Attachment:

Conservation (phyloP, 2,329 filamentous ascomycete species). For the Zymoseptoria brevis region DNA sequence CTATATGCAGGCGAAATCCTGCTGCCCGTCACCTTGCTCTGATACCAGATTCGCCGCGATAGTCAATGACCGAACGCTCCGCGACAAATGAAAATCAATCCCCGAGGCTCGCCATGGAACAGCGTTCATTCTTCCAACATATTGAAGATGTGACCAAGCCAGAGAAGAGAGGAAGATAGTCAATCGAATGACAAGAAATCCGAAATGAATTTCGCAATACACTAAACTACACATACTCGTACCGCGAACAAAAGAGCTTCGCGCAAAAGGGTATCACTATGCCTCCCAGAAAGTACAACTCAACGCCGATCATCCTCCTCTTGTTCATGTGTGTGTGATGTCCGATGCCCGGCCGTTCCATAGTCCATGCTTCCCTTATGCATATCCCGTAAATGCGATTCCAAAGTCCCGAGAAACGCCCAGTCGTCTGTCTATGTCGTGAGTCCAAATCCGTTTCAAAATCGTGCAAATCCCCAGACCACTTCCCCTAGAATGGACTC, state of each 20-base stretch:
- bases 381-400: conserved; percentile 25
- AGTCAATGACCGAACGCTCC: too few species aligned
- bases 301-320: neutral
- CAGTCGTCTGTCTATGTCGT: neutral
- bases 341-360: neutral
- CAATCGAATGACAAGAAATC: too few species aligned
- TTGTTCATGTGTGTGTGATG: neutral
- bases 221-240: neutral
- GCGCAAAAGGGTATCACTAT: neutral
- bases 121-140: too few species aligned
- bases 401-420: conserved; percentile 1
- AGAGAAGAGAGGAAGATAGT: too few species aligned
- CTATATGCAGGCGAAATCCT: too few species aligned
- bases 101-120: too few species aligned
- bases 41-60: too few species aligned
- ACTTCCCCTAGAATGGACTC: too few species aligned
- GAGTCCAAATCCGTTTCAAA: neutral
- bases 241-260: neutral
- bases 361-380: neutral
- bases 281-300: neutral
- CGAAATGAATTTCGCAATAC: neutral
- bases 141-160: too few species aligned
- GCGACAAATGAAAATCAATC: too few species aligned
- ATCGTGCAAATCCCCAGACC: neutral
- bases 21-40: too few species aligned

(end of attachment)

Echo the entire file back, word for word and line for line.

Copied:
Conservation (phyloP, 2,329 filamentous ascomycete species). For the Zymoseptoria brevis region DNA sequence CTATATGCAGGCGAAATCCTGCTGCCCGTCACCTTGCTCTGATACCAGATTCGCCGCGATAGTCAATGACCGAACGCTCCGCGACAAATGAAAATCAATCCCCGAGGCTCGCCATGGAACAGCGTTCATTCTTCCAACATATTGAAGATGTGACCAAGCCAGAGAAGAGAGGAAGATAGTCAATCGAATGACAAGAAATCCGAAATGAATTTCGCAATACACTAAACTACACATACTCGTACCGCGAACAAAAGAGCTTCGCGCAAAAGGGTATCACTATGCCTCCCAGAAAGTACAACTCAACGCCGATCATCCTCCTCTTGTTCATGTGTGTGTGATGTCCGATGCCCGGCCGTTCCATAGTCCATGCTTCCCTTATGCATATCCCGTAAATGCGATTCCAAAGTCCCGAGAAACGCCCAGTCGTCTGTCTATGTCGTGAGTCCAAATCCGTTTCAAAATCGTGCAAATCCCCAGACCACTTCCCCTAGAATGGACTC, state of each 20-base stretch:
- bases 381-400: conserved; percentile 25
- AGTCAATGACCGAACGCTCC: too few species aligned
- bases 301-320: neutral
- CAGTCGTCTGTCTATGTCGT: neutral
- bases 341-360: neutral
- CAATCGAATGACAAGAAATC: too few species aligned
- TTGTTCATGTGTGTGTGATG: neutral
- bases 221-240: neutral
- GCGCAAAAGGGTATCACTAT: neutral
- bases 121-140: too few species aligned
- bases 401-420: conserved; percentile 1
- AGAGAAGAGAGGAAGATAGT: too few species aligned
- CTATATGCAGGCGAAATCCT: too few species aligned
- bases 101-120: too few species aligned
- bases 41-60: too few species aligned
- ACTTCCCCTAGAATGGACTC: too few species aligned
- GAGTCCAAATCCGTTTCAAA: neutral
- bases 241-260: neutral
- bases 361-380: neutral
- bases 281-300: neutral
- CGAAATGAATTTCGCAATAC: neutral
- bases 141-160: too few species aligned
- GCGACAAATGAAAATCAATC: too few species aligned
- ATCGTGCAAATCCCCAGACC: neutral
- bases 21-40: too few species aligned